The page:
I’ve spent my entire life in sisterhoods. Lucky me, right?

It all started with my two younger sisters. The three of us share the same first part of our hyphenated Marienames, and so our names are a daily reminder for us that we are different individuals of one brand of personhood. Throughout our blissful childhood years, we shared and we dared, we laughed and we cried, we lived and we learned, always within our little musketeer trio.

In kindergarten, my first and to this day best friend taught me that sisterhood has the power of extending beyond humans I am related to. This amazing lesson was deepened in 5th grade at CFG, the German Catholic all-girl Gymnasium that my sisters and I attended.

Upon completing my 10th grade year, I moved to the beautiful Georgia mountains half-way across the world. Living in a girls dorm for two years, I realized that sisterhood extends even father – it reaches all the way across the ocean, fundamentally different cultures, and seemingly mutually exclusive life-styles. I’m still very much in touch with my first-ever roommate and the other fellow Lady Eagles. Thank you, Rabun Gap family, for being my first family in America.

During my first year of college, I got to know yet another side of sisterhood. at Smith College in Northampton, MA, us Smithies did everything together: we lived together, cooked and ate together, studied and dreamed of a better world together, went hiking and skinny-dipping together, attended concerts and political rallies together, went on road-trips together, danced through the night and practiced yoga in the morning side-by-side, got all strong and emancipated together, and at times even made out, love, and marriage plans with one another. While transferring to Georgetown in order to study linguistics was the right decision for me, I will always be proud to be able to call myself a Smithie.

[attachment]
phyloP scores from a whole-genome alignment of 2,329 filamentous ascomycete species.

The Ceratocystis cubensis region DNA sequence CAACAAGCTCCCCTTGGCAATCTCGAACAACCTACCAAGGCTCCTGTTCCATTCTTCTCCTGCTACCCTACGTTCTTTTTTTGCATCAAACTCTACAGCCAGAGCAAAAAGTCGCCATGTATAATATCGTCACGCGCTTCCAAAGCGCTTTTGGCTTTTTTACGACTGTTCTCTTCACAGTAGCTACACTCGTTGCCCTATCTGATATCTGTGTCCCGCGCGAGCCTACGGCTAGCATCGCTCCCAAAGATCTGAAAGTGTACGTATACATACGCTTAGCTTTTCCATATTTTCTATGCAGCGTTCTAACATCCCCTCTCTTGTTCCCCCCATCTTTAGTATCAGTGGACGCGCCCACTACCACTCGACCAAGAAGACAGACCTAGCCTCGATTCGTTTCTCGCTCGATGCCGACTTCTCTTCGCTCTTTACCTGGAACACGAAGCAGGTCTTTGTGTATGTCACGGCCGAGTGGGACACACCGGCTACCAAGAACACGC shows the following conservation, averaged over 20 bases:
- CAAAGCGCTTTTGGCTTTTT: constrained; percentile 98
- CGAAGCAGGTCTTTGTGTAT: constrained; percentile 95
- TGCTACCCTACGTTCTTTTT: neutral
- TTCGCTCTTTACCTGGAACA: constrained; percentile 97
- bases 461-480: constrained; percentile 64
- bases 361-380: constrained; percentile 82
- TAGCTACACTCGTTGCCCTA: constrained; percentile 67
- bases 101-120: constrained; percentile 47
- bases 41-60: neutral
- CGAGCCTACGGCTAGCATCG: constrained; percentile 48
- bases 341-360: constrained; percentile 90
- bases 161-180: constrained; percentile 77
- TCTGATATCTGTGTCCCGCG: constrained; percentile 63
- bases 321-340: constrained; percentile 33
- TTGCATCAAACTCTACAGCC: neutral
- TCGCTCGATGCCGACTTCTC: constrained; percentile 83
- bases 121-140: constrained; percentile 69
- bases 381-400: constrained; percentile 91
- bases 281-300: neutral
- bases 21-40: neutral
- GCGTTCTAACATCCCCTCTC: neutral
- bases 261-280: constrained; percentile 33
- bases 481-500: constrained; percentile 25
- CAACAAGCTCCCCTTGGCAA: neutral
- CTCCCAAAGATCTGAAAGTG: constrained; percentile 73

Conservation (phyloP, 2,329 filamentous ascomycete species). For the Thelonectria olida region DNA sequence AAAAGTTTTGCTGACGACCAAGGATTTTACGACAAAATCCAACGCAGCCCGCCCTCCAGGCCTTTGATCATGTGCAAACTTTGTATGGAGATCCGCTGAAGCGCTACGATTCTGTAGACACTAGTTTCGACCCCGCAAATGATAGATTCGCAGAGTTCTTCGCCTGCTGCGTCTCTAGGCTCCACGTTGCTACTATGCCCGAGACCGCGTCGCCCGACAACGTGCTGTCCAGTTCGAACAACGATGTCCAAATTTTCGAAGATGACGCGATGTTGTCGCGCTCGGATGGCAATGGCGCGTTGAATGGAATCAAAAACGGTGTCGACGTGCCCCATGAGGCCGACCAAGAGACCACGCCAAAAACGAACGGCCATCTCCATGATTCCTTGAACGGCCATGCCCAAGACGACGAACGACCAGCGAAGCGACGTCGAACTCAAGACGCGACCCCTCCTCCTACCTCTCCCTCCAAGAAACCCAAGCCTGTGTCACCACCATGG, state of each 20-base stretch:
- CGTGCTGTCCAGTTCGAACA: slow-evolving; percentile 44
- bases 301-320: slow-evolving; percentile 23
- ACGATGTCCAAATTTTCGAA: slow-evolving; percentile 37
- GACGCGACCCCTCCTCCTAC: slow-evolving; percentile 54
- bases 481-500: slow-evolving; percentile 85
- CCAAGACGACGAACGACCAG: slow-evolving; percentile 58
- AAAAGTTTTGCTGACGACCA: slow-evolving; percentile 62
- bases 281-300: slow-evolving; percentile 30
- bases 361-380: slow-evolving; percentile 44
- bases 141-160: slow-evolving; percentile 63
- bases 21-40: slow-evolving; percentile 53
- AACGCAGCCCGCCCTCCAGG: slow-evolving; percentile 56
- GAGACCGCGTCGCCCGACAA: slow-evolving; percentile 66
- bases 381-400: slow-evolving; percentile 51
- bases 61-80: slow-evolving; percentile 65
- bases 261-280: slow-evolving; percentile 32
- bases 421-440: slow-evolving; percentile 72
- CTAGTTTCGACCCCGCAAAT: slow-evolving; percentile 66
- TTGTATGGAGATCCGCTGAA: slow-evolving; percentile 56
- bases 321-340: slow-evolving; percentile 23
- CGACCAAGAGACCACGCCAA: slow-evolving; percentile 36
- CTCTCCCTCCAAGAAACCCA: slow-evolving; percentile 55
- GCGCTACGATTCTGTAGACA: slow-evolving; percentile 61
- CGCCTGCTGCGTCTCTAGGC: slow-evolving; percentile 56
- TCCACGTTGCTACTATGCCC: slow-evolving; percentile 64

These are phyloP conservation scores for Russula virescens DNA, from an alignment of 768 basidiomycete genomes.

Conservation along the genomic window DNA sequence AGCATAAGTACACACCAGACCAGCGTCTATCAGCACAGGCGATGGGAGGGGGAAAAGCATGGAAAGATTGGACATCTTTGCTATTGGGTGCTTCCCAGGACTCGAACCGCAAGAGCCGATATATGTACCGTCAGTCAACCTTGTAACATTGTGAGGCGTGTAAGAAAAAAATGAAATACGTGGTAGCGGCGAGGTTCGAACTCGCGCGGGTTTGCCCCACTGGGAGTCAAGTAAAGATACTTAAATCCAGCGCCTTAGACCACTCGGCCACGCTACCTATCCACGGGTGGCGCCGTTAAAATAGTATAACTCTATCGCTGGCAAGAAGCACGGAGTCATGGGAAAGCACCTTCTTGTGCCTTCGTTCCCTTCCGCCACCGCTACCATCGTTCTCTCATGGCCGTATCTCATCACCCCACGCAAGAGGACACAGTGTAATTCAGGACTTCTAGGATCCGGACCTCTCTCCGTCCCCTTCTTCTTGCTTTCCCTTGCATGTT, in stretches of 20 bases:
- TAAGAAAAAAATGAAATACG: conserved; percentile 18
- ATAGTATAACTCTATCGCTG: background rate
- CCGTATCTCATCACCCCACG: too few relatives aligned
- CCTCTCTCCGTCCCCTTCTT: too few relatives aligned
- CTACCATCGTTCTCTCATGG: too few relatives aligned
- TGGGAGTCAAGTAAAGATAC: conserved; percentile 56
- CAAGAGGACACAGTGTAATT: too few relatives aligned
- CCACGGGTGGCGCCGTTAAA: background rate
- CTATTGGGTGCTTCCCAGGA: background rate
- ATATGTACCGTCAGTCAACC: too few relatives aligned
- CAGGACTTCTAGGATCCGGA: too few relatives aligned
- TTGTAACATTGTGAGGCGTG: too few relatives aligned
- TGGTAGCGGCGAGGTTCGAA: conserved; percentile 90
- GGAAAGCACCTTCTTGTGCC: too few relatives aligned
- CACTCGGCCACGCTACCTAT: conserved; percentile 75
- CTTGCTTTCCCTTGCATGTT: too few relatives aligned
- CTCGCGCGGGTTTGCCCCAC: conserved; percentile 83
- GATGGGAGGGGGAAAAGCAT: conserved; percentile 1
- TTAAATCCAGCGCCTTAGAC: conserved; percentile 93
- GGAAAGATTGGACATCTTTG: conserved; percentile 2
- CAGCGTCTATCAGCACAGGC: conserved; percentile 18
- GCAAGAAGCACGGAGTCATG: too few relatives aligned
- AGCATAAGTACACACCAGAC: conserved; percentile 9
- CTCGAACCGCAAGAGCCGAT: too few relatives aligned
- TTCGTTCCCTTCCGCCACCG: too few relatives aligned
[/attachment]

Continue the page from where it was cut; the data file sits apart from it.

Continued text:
Once arrived on the hilltop in the nation’s capital, I initially thought I’d have to bribe fellow Hoyas into standing in for my sisters abroad and far away. Wrong, so wrong. My sophomore-year roommate from Australia was the first one to start the trend and soon, our neighbors next-door and across the hall and from upstairs and downstairs and the building next to ours and eventually all across campus joined in the morning brunches, the study parties, the volunteering for various community service programs, the wine and cheese afternoons, the margarita dinners, the smoking and drinking, the midnight snacks, the movie nights, the concerts and theater visits, the relationships chats, the jogs to the monuments, the joint PMSing, the chocolate cravings, the stress-relieving dance sessions, the traveling, the engaging in true dialogue with one another, and the sharing of our deepest passions and concrete plans to make this world a better place.

This past week, one sister from each of the different eras made her way out to Germany to stay with my family and me for a bit. While all of us have grown and deepened and expanded since we last saw each other, we’re still sisters, still absolutely loyal to one another in being passionate human beings. Ever since my worlds were fused here in my childhood home over the course of the last days, this house tells an even deeper story: Sisterhood is what you make of it, no matter whether you have blood or world ingredients at hand. So make it yours, and make it shine, because it’s rooted in a spark that once burning, sets the entire world on fire.